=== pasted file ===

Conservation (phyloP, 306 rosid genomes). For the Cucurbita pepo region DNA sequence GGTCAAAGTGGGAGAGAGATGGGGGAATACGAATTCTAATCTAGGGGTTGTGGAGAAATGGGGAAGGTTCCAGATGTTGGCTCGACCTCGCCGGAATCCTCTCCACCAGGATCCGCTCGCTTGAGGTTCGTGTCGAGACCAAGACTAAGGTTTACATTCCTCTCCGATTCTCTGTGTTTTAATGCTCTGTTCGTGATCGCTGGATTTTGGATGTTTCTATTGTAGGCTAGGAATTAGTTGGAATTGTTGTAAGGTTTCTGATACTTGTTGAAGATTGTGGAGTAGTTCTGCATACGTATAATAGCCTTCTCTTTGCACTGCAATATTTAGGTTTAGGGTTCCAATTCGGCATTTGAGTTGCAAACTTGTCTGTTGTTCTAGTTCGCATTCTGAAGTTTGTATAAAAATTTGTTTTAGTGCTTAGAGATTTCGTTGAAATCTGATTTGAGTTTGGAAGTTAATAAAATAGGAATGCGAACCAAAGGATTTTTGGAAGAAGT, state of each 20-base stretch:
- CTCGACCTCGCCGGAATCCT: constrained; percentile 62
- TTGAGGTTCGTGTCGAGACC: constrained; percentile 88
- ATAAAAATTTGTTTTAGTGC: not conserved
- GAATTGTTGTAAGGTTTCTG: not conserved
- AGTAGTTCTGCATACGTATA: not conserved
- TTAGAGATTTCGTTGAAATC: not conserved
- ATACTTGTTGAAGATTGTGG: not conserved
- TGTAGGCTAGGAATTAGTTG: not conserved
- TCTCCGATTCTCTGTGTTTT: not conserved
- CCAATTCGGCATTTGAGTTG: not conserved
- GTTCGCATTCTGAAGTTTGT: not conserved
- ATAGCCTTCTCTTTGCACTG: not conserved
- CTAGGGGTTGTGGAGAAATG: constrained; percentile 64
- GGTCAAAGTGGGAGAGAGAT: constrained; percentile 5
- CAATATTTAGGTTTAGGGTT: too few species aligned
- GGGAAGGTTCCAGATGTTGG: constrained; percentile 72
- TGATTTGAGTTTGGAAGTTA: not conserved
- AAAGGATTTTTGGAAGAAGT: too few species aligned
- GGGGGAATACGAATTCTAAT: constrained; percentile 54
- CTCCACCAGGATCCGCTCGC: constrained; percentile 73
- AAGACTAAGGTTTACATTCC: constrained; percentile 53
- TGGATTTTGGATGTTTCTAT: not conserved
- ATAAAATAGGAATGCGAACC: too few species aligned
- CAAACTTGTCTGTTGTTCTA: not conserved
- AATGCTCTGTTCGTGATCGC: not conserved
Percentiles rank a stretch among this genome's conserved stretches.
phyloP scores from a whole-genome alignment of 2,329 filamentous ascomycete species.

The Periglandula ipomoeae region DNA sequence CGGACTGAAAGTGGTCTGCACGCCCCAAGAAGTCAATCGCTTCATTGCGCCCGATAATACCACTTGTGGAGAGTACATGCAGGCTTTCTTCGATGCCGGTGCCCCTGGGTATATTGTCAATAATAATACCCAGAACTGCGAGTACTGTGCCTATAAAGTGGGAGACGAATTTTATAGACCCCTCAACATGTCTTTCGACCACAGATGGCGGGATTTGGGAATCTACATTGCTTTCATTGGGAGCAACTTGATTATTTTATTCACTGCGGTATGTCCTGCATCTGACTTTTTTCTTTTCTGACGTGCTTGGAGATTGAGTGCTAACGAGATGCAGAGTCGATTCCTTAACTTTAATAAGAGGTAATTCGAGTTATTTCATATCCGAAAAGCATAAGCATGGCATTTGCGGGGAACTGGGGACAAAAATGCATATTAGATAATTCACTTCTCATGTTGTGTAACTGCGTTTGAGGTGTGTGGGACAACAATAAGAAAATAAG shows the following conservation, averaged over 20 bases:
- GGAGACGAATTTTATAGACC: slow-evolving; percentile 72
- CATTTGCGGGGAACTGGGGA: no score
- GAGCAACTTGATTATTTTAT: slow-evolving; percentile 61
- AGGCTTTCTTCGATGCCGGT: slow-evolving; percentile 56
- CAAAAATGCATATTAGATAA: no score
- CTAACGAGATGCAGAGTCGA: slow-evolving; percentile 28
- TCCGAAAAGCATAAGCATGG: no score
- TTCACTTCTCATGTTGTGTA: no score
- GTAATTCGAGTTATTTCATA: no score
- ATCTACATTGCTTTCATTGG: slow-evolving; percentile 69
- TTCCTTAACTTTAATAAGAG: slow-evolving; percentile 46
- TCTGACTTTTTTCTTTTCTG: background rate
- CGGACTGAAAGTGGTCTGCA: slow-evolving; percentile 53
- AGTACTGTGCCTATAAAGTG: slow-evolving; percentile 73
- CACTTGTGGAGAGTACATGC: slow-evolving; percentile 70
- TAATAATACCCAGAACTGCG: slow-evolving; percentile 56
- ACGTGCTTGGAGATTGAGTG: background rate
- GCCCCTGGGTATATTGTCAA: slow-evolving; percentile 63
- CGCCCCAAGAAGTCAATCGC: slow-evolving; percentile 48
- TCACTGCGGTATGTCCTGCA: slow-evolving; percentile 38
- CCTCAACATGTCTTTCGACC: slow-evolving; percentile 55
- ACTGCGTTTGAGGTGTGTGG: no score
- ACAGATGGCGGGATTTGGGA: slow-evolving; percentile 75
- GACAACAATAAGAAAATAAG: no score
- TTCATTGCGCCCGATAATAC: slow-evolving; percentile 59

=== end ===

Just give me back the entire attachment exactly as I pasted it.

Conservation (phyloP, 306 rosid genomes). For the Cucurbita pepo region DNA sequence GGTCAAAGTGGGAGAGAGATGGGGGAATACGAATTCTAATCTAGGGGTTGTGGAGAAATGGGGAAGGTTCCAGATGTTGGCTCGACCTCGCCGGAATCCTCTCCACCAGGATCCGCTCGCTTGAGGTTCGTGTCGAGACCAAGACTAAGGTTTACATTCCTCTCCGATTCTCTGTGTTTTAATGCTCTGTTCGTGATCGCTGGATTTTGGATGTTTCTATTGTAGGCTAGGAATTAGTTGGAATTGTTGTAAGGTTTCTGATACTTGTTGAAGATTGTGGAGTAGTTCTGCATACGTATAATAGCCTTCTCTTTGCACTGCAATATTTAGGTTTAGGGTTCCAATTCGGCATTTGAGTTGCAAACTTGTCTGTTGTTCTAGTTCGCATTCTGAAGTTTGTATAAAAATTTGTTTTAGTGCTTAGAGATTTCGTTGAAATCTGATTTGAGTTTGGAAGTTAATAAAATAGGAATGCGAACCAAAGGATTTTTGGAAGAAGT, state of each 20-base stretch:
- CTCGACCTCGCCGGAATCCT: constrained; percentile 62
- TTGAGGTTCGTGTCGAGACC: constrained; percentile 88
- ATAAAAATTTGTTTTAGTGC: not conserved
- GAATTGTTGTAAGGTTTCTG: not conserved
- AGTAGTTCTGCATACGTATA: not conserved
- TTAGAGATTTCGTTGAAATC: not conserved
- ATACTTGTTGAAGATTGTGG: not conserved
- TGTAGGCTAGGAATTAGTTG: not conserved
- TCTCCGATTCTCTGTGTTTT: not conserved
- CCAATTCGGCATTTGAGTTG: not conserved
- GTTCGCATTCTGAAGTTTGT: not conserved
- ATAGCCTTCTCTTTGCACTG: not conserved
- CTAGGGGTTGTGGAGAAATG: constrained; percentile 64
- GGTCAAAGTGGGAGAGAGAT: constrained; percentile 5
- CAATATTTAGGTTTAGGGTT: too few species aligned
- GGGAAGGTTCCAGATGTTGG: constrained; percentile 72
- TGATTTGAGTTTGGAAGTTA: not conserved
- AAAGGATTTTTGGAAGAAGT: too few species aligned
- GGGGGAATACGAATTCTAAT: constrained; percentile 54
- CTCCACCAGGATCCGCTCGC: constrained; percentile 73
- AAGACTAAGGTTTACATTCC: constrained; percentile 53
- TGGATTTTGGATGTTTCTAT: not conserved
- ATAAAATAGGAATGCGAACC: too few species aligned
- CAAACTTGTCTGTTGTTCTA: not conserved
- AATGCTCTGTTCGTGATCGC: not conserved
Percentiles rank a stretch among this genome's conserved stretches.
phyloP scores from a whole-genome alignment of 2,329 filamentous ascomycete species.

The Periglandula ipomoeae region DNA sequence CGGACTGAAAGTGGTCTGCACGCCCCAAGAAGTCAATCGCTTCATTGCGCCCGATAATACCACTTGTGGAGAGTACATGCAGGCTTTCTTCGATGCCGGTGCCCCTGGGTATATTGTCAATAATAATACCCAGAACTGCGAGTACTGTGCCTATAAAGTGGGAGACGAATTTTATAGACCCCTCAACATGTCTTTCGACCACAGATGGCGGGATTTGGGAATCTACATTGCTTTCATTGGGAGCAACTTGATTATTTTATTCACTGCGGTATGTCCTGCATCTGACTTTTTTCTTTTCTGACGTGCTTGGAGATTGAGTGCTAACGAGATGCAGAGTCGATTCCTTAACTTTAATAAGAGGTAATTCGAGTTATTTCATATCCGAAAAGCATAAGCATGGCATTTGCGGGGAACTGGGGACAAAAATGCATATTAGATAATTCACTTCTCATGTTGTGTAACTGCGTTTGAGGTGTGTGGGACAACAATAAGAAAATAAG shows the following conservation, averaged over 20 bases:
- GGAGACGAATTTTATAGACC: slow-evolving; percentile 72
- CATTTGCGGGGAACTGGGGA: no score
- GAGCAACTTGATTATTTTAT: slow-evolving; percentile 61
- AGGCTTTCTTCGATGCCGGT: slow-evolving; percentile 56
- CAAAAATGCATATTAGATAA: no score
- CTAACGAGATGCAGAGTCGA: slow-evolving; percentile 28
- TCCGAAAAGCATAAGCATGG: no score
- TTCACTTCTCATGTTGTGTA: no score
- GTAATTCGAGTTATTTCATA: no score
- ATCTACATTGCTTTCATTGG: slow-evolving; percentile 69
- TTCCTTAACTTTAATAAGAG: slow-evolving; percentile 46
- TCTGACTTTTTTCTTTTCTG: background rate
- CGGACTGAAAGTGGTCTGCA: slow-evolving; percentile 53
- AGTACTGTGCCTATAAAGTG: slow-evolving; percentile 73
- CACTTGTGGAGAGTACATGC: slow-evolving; percentile 70
- TAATAATACCCAGAACTGCG: slow-evolving; percentile 56
- ACGTGCTTGGAGATTGAGTG: background rate
- GCCCCTGGGTATATTGTCAA: slow-evolving; percentile 63
- CGCCCCAAGAAGTCAATCGC: slow-evolving; percentile 48
- TCACTGCGGTATGTCCTGCA: slow-evolving; percentile 38
- CCTCAACATGTCTTTCGACC: slow-evolving; percentile 55
- ACTGCGTTTGAGGTGTGTGG: no score
- ACAGATGGCGGGATTTGGGA: slow-evolving; percentile 75
- GACAACAATAAGAAAATAAG: no score
- TTCATTGCGCCCGATAATAC: slow-evolving; percentile 59